The Artistic and Technical Features of the Torch

The torch of the Beijing Olympic Games has a very strong Chinese flavour. It demonstrates the artistic and technical level of China. It also conveys the message of a Green Olympics, a High-tech Olympics and the People’s Olympics. The shape of the paper scroll and the lucky clouds graphic, expresses the idea of harmony. Its stable burning technique and adaptability to the environment have reached a new technical level. The torch of the Beijing Olympic Games is designed, researched and produced in China. BOCOG owns all intellectual property rights.

The Fuel for the Torch

Under the concept of a Green Olympics, environmental protection was a key element listed in the invitation documents to the design companies, by BOCOG. The fuel of the torch is propane, which is a common fuel which also comes with a low price. It is composed of carbon and hydrogen. No material, except carbon dioxide and water remain after the burning, eliminating any risk of pollution.

The Burning System

Its stable burning technique and adaptability to the environment have reached a new technical level. It can stay alight in severe weather conditions such as strong wind, rain, snow, hail, etc. The flame can also be identified in sunshine and areas of extreme brightness so as to satisfy the requirements of capturing photographic images and video footage.

The obverse side
The obverse side
The middle part
The middle part
The upper part
The upper part
The lower part
The lower part

The Design Timelines

2005 August            BOCOG developed the design concepts and requirements of the torch.

2005 December       BOCOG recruited potential torch designs from the design society. In total, BOCOG received 388 pieces of works.

2006 June-August    BOCOG selected the structural designer and the burning system designer.

2007 January          Beijing Olympic Torch was approved by IOC

 

Lantern Design

The lantern

The Torch Relay lantern will be used to store the Olympic flame. Its main purposes will be to receive the Olympic flame kindled in Olympia, to light the Olympic torch and to exhibit the sacred flame.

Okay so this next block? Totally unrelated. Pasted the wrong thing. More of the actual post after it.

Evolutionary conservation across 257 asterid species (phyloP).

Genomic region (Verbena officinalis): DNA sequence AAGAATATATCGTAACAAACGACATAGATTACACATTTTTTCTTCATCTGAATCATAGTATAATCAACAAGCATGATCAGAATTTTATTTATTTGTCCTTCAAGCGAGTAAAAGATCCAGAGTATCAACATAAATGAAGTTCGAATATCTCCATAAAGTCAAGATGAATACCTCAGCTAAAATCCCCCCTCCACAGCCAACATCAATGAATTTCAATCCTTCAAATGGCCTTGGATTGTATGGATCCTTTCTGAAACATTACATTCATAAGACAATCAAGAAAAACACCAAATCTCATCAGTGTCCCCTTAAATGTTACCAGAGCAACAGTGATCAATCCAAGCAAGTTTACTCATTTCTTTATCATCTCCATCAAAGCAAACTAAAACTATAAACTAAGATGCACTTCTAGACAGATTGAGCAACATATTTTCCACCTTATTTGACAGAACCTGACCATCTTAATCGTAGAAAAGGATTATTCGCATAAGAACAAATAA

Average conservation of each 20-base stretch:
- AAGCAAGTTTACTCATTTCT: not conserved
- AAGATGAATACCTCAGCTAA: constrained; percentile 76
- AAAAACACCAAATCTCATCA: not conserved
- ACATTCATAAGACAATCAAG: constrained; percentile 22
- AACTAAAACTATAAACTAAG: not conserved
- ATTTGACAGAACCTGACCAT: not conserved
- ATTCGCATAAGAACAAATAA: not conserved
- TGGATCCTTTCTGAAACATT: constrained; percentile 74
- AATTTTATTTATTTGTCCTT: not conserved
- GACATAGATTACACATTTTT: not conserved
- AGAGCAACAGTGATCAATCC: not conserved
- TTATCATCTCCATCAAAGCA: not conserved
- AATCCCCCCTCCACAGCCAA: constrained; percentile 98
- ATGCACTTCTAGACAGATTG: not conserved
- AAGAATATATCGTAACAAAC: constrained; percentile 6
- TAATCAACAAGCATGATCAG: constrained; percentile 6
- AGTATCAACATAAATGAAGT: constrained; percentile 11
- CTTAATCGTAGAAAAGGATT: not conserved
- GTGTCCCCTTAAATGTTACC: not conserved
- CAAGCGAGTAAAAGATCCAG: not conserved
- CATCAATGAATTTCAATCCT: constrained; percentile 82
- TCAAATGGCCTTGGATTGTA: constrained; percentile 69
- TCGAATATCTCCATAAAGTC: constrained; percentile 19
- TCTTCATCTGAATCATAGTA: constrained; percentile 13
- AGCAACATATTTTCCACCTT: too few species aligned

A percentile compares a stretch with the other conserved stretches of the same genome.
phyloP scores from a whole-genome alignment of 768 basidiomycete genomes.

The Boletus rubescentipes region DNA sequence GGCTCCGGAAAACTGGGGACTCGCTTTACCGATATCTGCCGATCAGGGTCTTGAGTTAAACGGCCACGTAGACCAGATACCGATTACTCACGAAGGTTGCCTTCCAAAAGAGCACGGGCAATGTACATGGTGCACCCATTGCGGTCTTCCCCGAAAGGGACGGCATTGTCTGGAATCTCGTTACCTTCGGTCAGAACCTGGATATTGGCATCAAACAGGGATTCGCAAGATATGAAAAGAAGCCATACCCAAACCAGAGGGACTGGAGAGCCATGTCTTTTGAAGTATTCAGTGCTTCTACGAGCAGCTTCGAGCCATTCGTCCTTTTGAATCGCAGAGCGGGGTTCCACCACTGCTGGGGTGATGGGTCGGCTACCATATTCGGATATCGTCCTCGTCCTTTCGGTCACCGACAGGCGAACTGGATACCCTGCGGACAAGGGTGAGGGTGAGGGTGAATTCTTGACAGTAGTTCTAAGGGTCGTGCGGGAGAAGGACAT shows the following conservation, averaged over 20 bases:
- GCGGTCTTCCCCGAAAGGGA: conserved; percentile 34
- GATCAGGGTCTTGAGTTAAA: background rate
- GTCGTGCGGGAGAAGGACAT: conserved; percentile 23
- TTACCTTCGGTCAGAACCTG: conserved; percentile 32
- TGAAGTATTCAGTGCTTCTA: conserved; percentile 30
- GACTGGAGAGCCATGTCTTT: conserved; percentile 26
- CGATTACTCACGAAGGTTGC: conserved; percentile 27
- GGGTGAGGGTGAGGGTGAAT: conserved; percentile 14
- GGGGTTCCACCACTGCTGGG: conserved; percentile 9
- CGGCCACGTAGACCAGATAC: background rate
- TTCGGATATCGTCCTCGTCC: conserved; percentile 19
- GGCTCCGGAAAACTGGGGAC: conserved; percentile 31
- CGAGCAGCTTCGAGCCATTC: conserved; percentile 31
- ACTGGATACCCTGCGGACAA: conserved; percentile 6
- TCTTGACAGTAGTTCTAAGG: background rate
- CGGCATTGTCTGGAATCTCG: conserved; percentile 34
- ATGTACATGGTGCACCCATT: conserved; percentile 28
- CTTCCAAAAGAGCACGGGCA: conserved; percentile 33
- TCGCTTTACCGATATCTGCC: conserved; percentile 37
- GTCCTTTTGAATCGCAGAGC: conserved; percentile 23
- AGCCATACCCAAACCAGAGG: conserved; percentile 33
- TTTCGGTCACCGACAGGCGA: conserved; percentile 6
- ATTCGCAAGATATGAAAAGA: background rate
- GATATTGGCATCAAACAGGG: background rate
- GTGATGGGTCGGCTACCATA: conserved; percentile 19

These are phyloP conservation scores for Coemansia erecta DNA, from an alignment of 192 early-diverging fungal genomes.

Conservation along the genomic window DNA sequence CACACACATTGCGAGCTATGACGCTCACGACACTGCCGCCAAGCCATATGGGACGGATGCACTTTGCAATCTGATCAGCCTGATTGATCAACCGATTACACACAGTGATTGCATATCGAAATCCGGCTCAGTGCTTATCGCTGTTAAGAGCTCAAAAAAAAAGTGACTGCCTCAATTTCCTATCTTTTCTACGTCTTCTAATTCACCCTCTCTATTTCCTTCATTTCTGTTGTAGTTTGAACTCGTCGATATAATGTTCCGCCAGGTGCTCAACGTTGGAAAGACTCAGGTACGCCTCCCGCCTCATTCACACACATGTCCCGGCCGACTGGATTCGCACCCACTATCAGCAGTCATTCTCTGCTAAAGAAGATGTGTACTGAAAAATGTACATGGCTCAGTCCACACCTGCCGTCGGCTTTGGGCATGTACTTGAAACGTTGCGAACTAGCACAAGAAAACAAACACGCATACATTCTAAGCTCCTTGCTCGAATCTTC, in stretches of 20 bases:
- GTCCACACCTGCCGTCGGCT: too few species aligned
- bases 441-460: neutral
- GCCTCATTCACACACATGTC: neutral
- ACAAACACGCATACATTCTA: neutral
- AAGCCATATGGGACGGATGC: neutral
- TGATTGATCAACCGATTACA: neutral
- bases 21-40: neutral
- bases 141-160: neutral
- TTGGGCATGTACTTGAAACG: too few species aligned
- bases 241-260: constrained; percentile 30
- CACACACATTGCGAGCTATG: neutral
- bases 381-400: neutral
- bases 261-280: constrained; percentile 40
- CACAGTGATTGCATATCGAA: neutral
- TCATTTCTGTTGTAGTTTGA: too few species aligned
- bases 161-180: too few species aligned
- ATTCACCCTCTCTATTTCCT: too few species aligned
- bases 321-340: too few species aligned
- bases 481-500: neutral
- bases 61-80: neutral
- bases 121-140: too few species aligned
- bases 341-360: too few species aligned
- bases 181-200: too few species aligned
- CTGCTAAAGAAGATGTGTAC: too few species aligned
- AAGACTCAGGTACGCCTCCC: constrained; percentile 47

The International Olympic Committee (IOC) requires the flame remain lit during the entire course of the Torch Relay in order to protect the sanctity of the Olympic flame and the purity of the Torch Relay. If the torch flame should be extinguished, it must be relit using the mother flame stored in the lantern. This is to ensure that the flame used to light the Olympic cauldron at the Opening Ceremony comes from the sacred Olympic flame kindled in Olympia.

The inspiration for the original design of the Beijing Olympic Torch Relay lantern comes from the traditional lanterns used inside ancient Chinese palaces. The silver luster of the lantern coupled with crystal-clear glass serve as a foil to the flame and communicates the Olympic flame’s sanctity and purity.

 

Cauldron Design

The Cauldron

The Olympic cauldron plays a major role in the Olympic Torch Relay. The lighting of the Olympic cauldron symbolizes the end of the Olympic Torch Relay and the beginning of the Olympic celebration.The Beijing Olympic cauldron is based on the concept of a “round heaven and square earth” and takes after a typical cauldron from the Chinese Bronze Age. The cauldron shares with the torch and lantern the design element of the “lucky cloud.”

The 56 “lucky clouds” hollowed out of the curved plate of the Olympic cauldron symbolize well wishes to the world from the 56 ethnic groups in China. The base of the cauldron has four legs with eight faces, symbolizing that the Beijing Olympic Games welcomes friends from all directions across the world. The Olympic cauldron stands 130 centimeters high, symbolizing the 130-day duration of the Beijing Olympic Torch Relay. The cauldron plate is 29 centimeters deep, symbolizing the 29th Olympiad. The cauldron post is 112 centimeters tall, symbolizing the 112 years that have passed between the staging of the first modern Olympic Games in 1896 and the 2008 Olympic Games.

Torch Stand Design

The Torch Stand

The torch stand is used to display and support the torch, and its design borrows from the architectural styles of the Han and Tang dynasties. The base design of the torch stand shows “lucky clouds” drifting away, as if gently calling out to the torch.

 

Uniform Design

Design of the torchbearer uniform for the Torch Relay
uniforms for the Torch Relay

Design of the escort runner uniform for the Torch Relay
escort runner uniform

Design of the escort staff uniform for the Torch Relay
escort staff uniform

 

The Convoy

Convoy

 

Aircraft

The Aircraft